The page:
Just when you think it can't get any crazier, the Washington politicians go another step higher on the lunacy scale.
With the automatic spending cuts, known as the sequester, cutting only two cents per dollar out of the bloated federal budget, a budget that's grown 71 percent faster than inflation over the past two decades, the federal scaremongers are rushing around putting padlocks on control towers at the nation's airports.
We're supposed to think a measly two percent cut in spending, something most any business or household could handle if their spending was out of control and unsustainable, makes it impossible for the government to launch an aircraft carrier or operate control towers.
Still, if we're lucky enough to avoid a crash landing, the treat we'll see inside the airports is something new and special, a handsome conglomeration of sharp-dressed government employees, newly outfitted at taxpayers' expense and ready to squeeze the legs of incoming passengers and snap a few naked photos.
Just two days before the automatic federal spending cuts took effect, the Transportation Security Administration (TSA) announced it had awarded a $50 million one-year contract for new uniforms for airport screeners, clothes that will manufactured partially in Mexico.
Last November, the nation's 50,000 newly unionized airport screeners ratified their first collective bargaining agreement.
The contract gives screeners the federal perk of having "more say in what they wear on the job," reported the Star-Ledger in Newark.
Screeners not only have "more say" about what they wear and how they look but they also got the nation's increasingly financially-stretched taxpayers to pick up the $50 million tab.
For the 50,000 employees, that's $1,000 each for the new outfits, just for the first year.
The lucky company that was awarded the $50 million contract is VF Imagewear, owner of Lee Brand and Wrangler Hero. Nice stuff, sort of the look of a fake Montana cowboy.
Department of Homeland Security Secretary Janet Napolitano said the sequester will force furloughs at the TSA and is warning of increased waiting times at airports, plus there might be no one in the control towers, but the good news is that the non-furloughed screeners who are still at work will be looking mighty fine.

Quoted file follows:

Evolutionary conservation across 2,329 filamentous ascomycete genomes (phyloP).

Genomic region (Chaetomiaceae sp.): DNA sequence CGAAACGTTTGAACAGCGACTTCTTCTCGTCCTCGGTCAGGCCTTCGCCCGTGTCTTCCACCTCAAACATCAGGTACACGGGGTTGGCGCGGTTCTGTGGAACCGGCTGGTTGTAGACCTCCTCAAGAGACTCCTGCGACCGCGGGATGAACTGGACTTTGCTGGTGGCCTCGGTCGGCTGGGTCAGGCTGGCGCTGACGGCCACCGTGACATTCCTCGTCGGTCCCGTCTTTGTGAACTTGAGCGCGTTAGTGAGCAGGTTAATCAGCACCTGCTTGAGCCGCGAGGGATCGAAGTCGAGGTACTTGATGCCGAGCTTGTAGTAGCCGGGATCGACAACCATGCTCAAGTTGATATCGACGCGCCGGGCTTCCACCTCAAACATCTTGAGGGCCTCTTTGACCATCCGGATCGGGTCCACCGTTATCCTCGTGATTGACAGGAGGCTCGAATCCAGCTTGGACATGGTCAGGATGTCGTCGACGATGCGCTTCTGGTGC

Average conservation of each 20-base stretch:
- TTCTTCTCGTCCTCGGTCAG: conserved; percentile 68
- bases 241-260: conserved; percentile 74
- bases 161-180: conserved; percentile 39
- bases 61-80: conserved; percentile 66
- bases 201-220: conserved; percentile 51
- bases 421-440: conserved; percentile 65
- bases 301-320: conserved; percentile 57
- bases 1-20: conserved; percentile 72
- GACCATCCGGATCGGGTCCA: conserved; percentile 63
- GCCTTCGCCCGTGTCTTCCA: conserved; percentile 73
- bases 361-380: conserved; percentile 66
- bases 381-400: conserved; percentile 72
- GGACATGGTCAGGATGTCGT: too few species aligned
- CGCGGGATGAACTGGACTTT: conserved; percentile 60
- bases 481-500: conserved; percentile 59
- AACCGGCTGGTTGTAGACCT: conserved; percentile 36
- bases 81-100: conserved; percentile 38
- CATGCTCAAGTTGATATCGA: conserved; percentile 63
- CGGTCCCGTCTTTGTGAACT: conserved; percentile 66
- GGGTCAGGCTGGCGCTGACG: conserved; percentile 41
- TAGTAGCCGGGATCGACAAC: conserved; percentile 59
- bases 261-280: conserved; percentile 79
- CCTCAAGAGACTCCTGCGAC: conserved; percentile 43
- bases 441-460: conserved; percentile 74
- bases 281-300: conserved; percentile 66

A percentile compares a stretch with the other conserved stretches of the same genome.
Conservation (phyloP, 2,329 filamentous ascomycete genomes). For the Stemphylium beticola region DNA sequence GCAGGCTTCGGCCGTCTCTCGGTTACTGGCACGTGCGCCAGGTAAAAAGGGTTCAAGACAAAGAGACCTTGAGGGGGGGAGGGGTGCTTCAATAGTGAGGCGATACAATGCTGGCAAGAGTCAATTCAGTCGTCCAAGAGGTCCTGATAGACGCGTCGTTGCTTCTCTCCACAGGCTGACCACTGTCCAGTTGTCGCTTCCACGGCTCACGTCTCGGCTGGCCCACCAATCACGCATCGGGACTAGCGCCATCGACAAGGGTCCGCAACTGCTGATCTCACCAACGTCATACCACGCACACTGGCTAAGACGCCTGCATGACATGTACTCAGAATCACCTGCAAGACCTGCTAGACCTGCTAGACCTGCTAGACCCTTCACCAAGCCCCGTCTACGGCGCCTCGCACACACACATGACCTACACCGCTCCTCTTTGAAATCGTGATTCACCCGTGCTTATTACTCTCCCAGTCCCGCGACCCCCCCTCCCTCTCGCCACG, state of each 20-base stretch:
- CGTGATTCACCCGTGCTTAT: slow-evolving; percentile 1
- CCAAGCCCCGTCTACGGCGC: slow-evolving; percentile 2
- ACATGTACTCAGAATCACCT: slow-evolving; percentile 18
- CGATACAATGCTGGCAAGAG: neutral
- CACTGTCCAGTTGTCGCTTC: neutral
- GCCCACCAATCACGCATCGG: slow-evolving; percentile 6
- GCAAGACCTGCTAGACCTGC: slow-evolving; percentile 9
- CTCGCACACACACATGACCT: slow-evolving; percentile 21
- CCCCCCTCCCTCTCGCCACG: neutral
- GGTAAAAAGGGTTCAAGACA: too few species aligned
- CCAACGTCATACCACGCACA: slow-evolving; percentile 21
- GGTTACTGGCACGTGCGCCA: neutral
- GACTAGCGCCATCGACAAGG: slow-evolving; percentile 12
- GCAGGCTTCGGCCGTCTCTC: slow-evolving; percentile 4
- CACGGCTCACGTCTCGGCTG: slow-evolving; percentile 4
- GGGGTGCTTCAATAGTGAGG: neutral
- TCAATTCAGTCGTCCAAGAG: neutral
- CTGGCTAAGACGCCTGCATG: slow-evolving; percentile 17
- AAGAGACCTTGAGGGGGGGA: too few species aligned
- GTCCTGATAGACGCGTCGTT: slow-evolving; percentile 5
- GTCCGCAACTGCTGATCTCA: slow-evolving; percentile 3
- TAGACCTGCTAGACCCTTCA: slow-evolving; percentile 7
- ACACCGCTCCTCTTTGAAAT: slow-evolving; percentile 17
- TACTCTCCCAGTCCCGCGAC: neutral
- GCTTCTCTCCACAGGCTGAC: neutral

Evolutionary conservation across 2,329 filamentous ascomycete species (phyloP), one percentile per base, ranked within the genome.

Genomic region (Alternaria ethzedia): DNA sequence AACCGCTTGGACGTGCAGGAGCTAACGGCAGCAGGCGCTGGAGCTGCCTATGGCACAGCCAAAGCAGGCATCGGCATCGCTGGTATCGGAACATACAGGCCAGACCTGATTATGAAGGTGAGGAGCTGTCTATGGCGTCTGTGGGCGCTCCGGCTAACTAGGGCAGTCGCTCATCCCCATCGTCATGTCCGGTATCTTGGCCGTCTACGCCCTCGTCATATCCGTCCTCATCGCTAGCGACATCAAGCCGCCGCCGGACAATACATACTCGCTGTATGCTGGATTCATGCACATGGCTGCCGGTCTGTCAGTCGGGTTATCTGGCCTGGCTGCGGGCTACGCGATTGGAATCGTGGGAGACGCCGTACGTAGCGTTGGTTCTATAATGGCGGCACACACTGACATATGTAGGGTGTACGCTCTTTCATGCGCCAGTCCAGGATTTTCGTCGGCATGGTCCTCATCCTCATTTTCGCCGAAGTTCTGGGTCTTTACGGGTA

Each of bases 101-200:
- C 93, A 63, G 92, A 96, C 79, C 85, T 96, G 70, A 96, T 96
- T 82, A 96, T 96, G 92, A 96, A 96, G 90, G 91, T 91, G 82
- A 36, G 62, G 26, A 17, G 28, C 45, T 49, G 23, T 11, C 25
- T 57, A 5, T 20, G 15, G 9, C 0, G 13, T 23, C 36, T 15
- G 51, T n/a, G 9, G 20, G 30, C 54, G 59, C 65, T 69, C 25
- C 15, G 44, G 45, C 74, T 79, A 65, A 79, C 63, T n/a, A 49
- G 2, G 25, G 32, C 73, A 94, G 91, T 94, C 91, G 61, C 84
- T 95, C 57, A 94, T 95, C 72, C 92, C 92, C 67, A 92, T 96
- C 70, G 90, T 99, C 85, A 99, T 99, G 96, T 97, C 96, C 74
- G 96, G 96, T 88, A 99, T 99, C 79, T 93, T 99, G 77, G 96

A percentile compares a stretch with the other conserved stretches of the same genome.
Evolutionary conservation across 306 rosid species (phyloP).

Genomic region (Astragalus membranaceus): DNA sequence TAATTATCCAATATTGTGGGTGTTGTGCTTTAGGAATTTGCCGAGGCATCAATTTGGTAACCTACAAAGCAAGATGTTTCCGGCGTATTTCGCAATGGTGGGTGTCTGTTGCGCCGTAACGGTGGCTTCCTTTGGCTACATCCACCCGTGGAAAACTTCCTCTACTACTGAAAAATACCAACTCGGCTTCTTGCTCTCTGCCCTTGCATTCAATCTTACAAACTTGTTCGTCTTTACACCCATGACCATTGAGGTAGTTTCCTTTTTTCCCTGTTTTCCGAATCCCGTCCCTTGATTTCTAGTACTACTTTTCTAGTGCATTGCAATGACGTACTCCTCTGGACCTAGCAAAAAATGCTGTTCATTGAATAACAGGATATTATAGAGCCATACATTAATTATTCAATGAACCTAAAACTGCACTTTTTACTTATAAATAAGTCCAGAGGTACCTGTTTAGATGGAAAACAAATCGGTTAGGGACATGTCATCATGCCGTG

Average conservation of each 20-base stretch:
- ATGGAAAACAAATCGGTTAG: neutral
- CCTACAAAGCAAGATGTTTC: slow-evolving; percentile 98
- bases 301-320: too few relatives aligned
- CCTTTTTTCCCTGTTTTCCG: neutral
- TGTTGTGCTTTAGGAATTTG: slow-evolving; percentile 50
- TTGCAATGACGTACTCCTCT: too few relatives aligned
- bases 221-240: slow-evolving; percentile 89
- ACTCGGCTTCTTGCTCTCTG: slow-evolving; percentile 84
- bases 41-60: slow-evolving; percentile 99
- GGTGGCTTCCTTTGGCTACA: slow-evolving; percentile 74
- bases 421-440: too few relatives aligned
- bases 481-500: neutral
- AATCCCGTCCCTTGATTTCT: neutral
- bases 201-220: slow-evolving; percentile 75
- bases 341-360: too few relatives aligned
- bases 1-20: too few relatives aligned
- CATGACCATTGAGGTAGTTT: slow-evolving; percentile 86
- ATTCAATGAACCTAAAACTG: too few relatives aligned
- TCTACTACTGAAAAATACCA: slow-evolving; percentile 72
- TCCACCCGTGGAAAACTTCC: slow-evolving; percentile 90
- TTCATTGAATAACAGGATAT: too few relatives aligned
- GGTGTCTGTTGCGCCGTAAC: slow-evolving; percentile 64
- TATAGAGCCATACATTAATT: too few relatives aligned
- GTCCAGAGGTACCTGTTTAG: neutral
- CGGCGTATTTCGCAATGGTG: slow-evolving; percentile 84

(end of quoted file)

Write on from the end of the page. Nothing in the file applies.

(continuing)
What taxpayers are buying for the screeners is listed on a TSA fact sheet to employees: "TSA will provide your initial uniform issue consisting of 3 long sleeve shirts, 3 short sleeve shirts, 2 pairs of trousers, 2 ties, and one belt, sweater, socks, and jacket."
That's everything but shoes and underwear. To have the shoes be style coordinated with the new outfits and able to help agents from falling as they chase jihadists around the airports, the employee-supplied shoes are federally mandated to be "black leather with non-slip soles."
Also, instead of just having the screeners tell the government their shirt and trouser sizes, the TSA fact sheet says there will be special fittings: "You will be measured for your new uniforms at your first orientation session."
If taxpayers are paying for these individual fittings, say at $30 each, that's another $1,500,000, unless VF Imagewear is picking up the tab.
I checked Wrangler's website and I can't see how the government's cost could total $1,000 per employee, especially on a $50 million order with truckload deliveries.
Buying just one item at a time on the website, not 50,000, Wrangler Hero cargo pants are $19.50, a Hero jacket is $19.99, Hero shirts are 10.99. Add the socks, one belt, one sweater and two ties to the price of the six shirts and the two pairs of trousers and I get a total bill of $186.00 per screener for the whole deal, $814.00 less than the $1,000.00 the taxpayers are paying.
The new uniforms will be "manufactured in the U.S. and Mexico" says the TSA, even though The American Recovery and Reinvestment Act of 2009 specifically requires the TSA to purchase uniforms made in the United States. The federal bureaucrats got around the Made-in-America manufacturing requirement by saying Mexico couldn't be excluded as a manufacturer because of the North American Free Trade Agreement.
"Please don't yell at the customs officers or the TSA officers," said Homeland Security Secretary Janet Napolitan, warning of the inevitability of long lines at the airports. "They aren't responsible for sequester." Plus, at $1,000 a pop, they're looking real snazzy.
Ralph R. Reiland is an associate professor of economics and the B. Kenneth Simon professor of free enterprise at Robert Morris University in Pittsburgh.
Ralph R. Reiland